With the spread of COVID-19, many people lost their office jobs and will be looking for remote opportunities. It is quite easy to fall prey to internet scammers who want to exploit that. There are trivial scams and those that are pretty elaborate. Here is a list of most trivial online scam types you need to be aware of when looking for an online job.
Email and social media spam. Messages promising instant and large earnings. They can be phishing attempts as well aimed at stealing your account credentials. Beware of the risk when you open these kinds of messages and if you are sure they are spam, send them directly to your spam folder resisting the temptation to peek inside.
Invitation to interviews with no application. If your resume is publicly accessible with your email or other contact information visible, you might see spam messages inviting you to interview for a job that you haven’t applied for. It’s really important to avoid posting your contact information publicly and to keep track of the positions you apply for. For this, you can use a free Trello job board that I used myself https://trello.com/b/wR6XNXOL/job-search-modified.
Money deposits or requests. Non-trustworthy online broker services like playing with this kind of offers, they promise you over 450% yield or more which sounds really tempting. Remember any upfront payments, deposits etc. are a solid red flag to alarm your consciousness. If their promises were true and so easy, we would have all become billionaires long ago.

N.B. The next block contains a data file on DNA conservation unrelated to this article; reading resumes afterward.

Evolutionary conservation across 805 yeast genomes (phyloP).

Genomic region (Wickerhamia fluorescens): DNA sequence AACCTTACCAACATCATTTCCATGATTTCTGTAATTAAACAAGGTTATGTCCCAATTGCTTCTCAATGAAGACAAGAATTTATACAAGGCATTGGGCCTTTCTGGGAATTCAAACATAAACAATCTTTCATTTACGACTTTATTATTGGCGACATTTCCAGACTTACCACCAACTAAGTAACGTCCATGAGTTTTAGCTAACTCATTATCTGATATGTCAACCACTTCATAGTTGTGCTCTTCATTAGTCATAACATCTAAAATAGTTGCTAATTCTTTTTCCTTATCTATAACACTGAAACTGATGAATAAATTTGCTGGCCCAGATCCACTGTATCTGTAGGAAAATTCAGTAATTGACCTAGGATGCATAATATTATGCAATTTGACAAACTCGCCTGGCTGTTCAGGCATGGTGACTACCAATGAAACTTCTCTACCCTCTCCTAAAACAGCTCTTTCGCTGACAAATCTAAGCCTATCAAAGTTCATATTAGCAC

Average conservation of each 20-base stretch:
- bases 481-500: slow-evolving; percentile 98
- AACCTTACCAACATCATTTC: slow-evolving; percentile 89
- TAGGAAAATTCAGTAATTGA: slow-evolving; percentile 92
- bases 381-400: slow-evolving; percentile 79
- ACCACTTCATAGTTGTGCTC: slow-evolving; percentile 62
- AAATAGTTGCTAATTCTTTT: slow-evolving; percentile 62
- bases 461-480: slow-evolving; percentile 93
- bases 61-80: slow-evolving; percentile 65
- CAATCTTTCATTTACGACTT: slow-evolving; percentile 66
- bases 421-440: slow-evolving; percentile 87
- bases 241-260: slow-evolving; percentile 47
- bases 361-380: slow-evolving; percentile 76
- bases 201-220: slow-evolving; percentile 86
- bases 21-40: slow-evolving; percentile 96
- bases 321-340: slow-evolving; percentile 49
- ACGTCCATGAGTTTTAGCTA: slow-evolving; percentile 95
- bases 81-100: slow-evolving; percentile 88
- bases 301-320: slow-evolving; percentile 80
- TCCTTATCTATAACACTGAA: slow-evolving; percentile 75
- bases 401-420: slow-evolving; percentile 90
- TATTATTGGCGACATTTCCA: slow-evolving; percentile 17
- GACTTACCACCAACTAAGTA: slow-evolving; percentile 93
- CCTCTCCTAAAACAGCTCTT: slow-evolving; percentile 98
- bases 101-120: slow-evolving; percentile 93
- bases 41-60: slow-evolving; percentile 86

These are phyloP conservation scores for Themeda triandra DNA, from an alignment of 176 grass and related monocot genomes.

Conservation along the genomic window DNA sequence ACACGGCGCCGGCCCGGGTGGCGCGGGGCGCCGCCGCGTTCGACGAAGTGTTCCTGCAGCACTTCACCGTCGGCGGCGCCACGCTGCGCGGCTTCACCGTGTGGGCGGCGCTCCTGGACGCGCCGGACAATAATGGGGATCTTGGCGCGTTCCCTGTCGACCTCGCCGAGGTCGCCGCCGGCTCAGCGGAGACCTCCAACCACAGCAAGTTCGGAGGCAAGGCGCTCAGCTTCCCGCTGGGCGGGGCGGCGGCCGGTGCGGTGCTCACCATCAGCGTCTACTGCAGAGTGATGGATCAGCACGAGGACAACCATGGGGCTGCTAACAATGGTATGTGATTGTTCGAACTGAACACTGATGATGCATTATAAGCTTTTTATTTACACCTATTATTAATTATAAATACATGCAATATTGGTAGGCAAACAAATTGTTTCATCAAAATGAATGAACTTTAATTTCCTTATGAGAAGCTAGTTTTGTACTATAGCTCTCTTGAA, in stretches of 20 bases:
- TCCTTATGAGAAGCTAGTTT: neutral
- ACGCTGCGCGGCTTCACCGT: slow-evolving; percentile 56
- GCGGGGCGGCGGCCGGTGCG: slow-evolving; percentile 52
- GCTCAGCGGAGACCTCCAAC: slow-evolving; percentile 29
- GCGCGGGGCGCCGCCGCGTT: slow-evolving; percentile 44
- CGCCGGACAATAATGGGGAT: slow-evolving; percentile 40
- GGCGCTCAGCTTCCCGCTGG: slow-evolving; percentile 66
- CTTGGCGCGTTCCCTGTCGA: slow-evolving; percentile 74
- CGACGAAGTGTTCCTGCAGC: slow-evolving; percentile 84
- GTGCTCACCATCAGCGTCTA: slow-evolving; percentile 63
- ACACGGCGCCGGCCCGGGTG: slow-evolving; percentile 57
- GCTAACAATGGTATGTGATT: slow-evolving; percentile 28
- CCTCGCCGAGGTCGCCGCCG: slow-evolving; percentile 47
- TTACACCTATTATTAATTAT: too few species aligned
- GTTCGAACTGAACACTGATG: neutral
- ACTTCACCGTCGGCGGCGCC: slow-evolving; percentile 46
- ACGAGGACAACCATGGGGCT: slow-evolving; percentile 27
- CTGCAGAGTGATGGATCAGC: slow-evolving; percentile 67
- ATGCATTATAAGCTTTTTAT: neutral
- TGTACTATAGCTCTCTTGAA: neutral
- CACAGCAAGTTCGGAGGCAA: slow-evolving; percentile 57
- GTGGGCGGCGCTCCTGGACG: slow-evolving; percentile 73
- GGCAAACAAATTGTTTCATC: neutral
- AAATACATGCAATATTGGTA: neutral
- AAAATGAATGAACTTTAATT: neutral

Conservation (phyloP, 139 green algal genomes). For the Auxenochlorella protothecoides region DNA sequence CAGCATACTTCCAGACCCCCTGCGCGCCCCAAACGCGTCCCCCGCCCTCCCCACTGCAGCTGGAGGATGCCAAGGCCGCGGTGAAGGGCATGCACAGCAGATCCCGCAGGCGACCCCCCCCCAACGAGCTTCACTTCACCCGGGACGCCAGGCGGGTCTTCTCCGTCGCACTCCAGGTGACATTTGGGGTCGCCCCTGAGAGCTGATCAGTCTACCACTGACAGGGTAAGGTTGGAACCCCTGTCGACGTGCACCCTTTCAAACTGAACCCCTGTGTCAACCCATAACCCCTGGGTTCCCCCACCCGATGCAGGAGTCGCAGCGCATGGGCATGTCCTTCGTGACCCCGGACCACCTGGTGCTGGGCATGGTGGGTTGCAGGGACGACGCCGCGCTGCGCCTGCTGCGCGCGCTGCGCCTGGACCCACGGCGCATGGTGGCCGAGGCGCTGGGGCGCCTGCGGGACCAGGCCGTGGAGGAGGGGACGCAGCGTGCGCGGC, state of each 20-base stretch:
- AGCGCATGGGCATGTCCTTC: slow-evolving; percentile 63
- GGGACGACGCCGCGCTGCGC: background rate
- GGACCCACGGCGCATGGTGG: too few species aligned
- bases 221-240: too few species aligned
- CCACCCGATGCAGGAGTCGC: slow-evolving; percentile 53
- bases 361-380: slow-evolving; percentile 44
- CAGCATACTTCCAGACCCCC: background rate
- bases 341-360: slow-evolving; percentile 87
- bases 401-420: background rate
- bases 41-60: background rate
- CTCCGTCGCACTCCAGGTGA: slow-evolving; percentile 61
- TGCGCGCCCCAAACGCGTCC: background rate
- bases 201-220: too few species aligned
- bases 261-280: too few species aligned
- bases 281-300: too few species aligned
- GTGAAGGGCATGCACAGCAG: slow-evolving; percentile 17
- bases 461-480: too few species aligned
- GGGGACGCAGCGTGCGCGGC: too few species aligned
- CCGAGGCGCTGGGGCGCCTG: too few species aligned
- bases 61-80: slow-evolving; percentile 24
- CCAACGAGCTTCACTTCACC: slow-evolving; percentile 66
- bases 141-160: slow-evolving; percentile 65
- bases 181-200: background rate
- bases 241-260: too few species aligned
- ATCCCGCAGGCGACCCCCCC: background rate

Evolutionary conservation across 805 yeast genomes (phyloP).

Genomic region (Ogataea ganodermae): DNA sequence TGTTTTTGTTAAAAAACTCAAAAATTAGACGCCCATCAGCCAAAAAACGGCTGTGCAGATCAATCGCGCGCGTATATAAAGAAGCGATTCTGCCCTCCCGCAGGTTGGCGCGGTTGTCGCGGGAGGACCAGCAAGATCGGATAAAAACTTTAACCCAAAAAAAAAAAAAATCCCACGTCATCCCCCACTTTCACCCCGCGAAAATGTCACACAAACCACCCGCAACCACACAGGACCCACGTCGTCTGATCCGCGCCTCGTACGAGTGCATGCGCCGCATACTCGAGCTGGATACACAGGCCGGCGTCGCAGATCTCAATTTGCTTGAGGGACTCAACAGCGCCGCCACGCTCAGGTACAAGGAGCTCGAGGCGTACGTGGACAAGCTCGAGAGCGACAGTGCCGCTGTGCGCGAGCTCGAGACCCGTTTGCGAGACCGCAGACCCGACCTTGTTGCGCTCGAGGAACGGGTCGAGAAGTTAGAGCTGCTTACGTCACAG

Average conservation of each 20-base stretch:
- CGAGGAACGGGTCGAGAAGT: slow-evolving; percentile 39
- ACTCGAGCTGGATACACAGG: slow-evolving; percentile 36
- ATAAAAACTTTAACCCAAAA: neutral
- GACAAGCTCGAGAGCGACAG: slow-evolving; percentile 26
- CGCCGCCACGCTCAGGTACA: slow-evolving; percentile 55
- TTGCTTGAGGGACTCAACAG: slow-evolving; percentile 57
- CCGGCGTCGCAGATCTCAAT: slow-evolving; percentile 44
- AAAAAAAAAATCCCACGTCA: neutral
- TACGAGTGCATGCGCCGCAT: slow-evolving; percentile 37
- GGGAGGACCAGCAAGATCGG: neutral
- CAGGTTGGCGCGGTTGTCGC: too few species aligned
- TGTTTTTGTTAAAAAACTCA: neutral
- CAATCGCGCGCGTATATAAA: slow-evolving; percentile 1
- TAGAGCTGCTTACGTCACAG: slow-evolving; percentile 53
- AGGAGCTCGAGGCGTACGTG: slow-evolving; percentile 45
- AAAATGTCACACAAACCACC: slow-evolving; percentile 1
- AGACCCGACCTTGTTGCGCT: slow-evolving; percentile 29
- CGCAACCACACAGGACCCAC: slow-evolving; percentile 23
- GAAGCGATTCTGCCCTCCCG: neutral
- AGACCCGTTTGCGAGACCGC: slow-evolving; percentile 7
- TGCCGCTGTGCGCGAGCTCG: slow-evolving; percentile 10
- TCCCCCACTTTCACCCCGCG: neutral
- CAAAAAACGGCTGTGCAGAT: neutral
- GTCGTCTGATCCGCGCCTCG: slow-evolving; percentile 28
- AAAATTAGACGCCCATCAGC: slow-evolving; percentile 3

No contractor agreement. Trying to convince you to trust them without signing a contractor agreement or if they have come up with some kind of excuse like “you not having work permit in the country”, “additional taxes”, etc. Having no contract or other legit evidence of the terms of collaboration you risk not getting paid. This is a major red flag. Even having no legal work permit for the country where the company is registered, you can always sign an individual contractor agreement. Have a lawyer read through the contract terms to identify possible pitfalls. Feel confident to negotiate the terms if you have any concerns.
Rushing and urgency. Some scammers will rush you into agreeing to work with them, using urgency as an excuse for not having any contract, terms signed, etc. When seeing urgency on the customer end can be signaling of bad planning and management on their end. Consider if you even want to work with this kind of professionals.
Not googlable or hardly googlable. When considering a company to work with, google their company name or the CEO’s/HR’s name and try to investigate their background. Try finding their website, blog, twitter, some sort of digital evidence of the business being legit. If you can’t find anything, maybe it is worth asking them directly why? and consider them with more precaution.
Not googlable doesn’t always mean a scam. Not finding any evidence of their digital existence in the state business registry database or in social media doesn’t necessarily mean that they are scammers. Many young startups might avoid publicity to prevent unneeded attention, competition, and risks of being hacked, especially if they don’t yet have any proper security practices in place.
If you can think of any other trivial examples that people should be aware of, please let me know in the comments below and I will add them to the article. In my next post, I will give examples of more elaborate techniques scammers use in the online job market. See ya!
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